In other words, follow Jesus.

I would be remiss if I did not resolve the tensions in this story by sneaking in one last thing:

+ The Shepherd’s Crown

Towards the end of his life, Peter the shepherd sent these words to churches scattered all over the middle east:

I exhort the elders among you, as a fellow elder and a witness of the sufferings of Christ, as well as a partaker in the glory that is going to be revealed:

shepherd the flock of God that is among you, exercising oversight, not under compulsion, but willingly, as God would have you; not for shameful gain, but eagerly; not domineering over those in your charge, but being examples to the flock.

And when the chief Shepherd appears, you will receive the unfading crown of glory. (1 Peter 5:1-4)

I spoke with some pastors at presbytery who told me that they often wonder if their ministry is worth it. After years of bearing the cross and trying to fulfill their calling and charge, they feel like there is next to nothing to show for it. I can totally relate to that. We all want a little taste of the glory.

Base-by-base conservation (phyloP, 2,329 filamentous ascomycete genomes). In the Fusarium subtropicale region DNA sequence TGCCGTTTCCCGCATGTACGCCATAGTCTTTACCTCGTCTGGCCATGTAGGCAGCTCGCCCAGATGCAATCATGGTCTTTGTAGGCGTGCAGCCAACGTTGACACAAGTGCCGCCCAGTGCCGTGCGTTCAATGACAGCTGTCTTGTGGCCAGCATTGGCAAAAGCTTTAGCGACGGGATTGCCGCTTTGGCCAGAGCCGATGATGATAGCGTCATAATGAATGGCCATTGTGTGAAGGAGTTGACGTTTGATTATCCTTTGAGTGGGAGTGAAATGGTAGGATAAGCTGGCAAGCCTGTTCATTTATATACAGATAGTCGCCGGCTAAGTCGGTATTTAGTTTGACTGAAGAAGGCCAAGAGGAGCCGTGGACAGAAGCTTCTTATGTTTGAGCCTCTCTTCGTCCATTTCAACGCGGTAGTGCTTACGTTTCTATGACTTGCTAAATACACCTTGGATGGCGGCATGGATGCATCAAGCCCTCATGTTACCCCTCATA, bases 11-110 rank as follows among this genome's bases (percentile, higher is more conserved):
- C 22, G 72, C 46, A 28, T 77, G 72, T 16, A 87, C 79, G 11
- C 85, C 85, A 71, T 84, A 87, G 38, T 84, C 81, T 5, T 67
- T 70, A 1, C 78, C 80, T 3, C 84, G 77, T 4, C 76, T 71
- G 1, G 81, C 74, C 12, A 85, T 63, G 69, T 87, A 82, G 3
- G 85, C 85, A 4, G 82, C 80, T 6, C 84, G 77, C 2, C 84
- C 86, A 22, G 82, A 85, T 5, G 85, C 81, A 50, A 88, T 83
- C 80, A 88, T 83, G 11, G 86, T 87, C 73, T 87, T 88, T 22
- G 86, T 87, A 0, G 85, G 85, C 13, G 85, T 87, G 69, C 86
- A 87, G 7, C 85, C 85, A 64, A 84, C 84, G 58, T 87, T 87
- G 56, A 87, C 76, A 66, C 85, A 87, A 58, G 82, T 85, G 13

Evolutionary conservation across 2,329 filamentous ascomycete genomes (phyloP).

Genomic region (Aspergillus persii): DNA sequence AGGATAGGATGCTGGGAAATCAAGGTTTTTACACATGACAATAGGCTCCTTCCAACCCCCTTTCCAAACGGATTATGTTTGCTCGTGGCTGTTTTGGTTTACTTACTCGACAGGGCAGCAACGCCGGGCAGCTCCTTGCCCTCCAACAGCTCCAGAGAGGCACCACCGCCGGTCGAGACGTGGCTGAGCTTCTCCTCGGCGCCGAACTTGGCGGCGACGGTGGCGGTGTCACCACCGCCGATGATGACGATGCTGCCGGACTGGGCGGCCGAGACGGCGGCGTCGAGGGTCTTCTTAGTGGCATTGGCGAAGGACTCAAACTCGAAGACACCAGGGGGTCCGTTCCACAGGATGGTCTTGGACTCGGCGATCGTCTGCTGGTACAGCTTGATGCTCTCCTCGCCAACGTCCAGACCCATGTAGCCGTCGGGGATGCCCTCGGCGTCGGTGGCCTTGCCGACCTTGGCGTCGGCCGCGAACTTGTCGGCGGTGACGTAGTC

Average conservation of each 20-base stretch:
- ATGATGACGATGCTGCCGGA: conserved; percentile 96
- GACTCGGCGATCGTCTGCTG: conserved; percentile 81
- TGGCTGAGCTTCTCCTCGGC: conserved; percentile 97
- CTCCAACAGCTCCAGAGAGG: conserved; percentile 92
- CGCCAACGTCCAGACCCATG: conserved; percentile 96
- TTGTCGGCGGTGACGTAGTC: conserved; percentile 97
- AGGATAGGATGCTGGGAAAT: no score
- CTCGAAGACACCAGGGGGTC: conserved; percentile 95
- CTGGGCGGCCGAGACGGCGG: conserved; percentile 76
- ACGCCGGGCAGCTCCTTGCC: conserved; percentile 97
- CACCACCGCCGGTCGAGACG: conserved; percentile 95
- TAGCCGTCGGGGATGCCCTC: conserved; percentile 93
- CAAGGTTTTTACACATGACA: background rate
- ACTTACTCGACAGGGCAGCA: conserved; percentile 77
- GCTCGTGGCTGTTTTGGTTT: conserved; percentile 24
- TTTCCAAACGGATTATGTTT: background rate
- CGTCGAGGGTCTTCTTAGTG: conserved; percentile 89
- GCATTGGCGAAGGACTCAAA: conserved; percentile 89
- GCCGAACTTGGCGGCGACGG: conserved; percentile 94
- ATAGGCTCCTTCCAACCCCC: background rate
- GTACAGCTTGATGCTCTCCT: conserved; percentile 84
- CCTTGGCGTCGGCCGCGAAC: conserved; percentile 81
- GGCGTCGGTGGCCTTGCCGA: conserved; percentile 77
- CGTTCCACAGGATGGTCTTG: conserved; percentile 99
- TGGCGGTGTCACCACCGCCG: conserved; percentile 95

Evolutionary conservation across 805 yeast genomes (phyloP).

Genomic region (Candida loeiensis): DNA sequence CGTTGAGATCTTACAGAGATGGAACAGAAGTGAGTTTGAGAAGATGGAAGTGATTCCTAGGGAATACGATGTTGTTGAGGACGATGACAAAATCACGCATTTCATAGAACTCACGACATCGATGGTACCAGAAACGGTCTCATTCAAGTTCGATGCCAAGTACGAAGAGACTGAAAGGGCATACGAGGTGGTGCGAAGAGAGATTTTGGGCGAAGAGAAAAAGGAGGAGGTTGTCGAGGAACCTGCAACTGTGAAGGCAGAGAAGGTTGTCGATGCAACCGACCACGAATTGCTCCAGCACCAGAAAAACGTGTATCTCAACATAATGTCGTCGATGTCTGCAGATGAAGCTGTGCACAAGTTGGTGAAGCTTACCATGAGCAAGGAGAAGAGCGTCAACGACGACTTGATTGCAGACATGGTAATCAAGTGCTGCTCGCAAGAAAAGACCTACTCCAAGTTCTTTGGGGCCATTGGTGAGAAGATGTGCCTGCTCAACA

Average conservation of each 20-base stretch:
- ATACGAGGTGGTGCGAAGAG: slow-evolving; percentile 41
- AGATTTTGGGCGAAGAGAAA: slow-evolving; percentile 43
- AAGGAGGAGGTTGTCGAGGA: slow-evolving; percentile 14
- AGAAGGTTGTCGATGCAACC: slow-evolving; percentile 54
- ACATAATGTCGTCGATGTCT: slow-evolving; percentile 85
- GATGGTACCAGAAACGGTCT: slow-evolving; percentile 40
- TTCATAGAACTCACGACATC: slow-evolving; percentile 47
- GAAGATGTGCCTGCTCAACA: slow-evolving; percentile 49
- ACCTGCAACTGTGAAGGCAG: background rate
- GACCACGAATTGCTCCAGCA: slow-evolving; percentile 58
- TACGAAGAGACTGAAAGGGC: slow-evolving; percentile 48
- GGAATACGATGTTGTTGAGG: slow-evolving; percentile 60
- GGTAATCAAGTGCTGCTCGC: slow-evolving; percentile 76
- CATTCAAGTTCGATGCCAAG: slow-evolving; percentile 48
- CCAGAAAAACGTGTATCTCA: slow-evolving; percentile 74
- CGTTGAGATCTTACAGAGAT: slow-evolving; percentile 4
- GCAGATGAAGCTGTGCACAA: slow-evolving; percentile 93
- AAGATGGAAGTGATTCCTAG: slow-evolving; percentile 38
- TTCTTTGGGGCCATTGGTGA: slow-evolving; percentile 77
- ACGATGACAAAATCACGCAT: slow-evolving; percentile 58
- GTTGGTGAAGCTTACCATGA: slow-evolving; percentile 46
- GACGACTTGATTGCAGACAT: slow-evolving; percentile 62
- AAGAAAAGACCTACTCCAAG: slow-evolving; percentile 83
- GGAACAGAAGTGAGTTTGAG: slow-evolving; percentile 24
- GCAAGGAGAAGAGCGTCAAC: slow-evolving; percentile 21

To all that Peter the Elder says, “Take it from an old, cross-shaped pastor — you will receive the unfading crown of glory when your true and better Shepherd comes.”

So always remember and never forget:

The Lord is your shepherd; you shall not want.
    He makes you lie down in green pastures.
He leads you beside still waters.
    He restores your soul.
He leads you in paths of righteousness
    for his name’s sake.
Even though you walk through the valley of the shadow of death,
    you will fear no evil,
for He is with you;
    His rod and your staff,
    they comfort you.
He prepares a table before you
    in the presence of your enemies;
he anoints your head with oil;
    your cup overflows.
Surely goodness and mercy shall follow you
    all the days of your life,
and you shall dwell in the house of the Lord
    forever. Psalm 23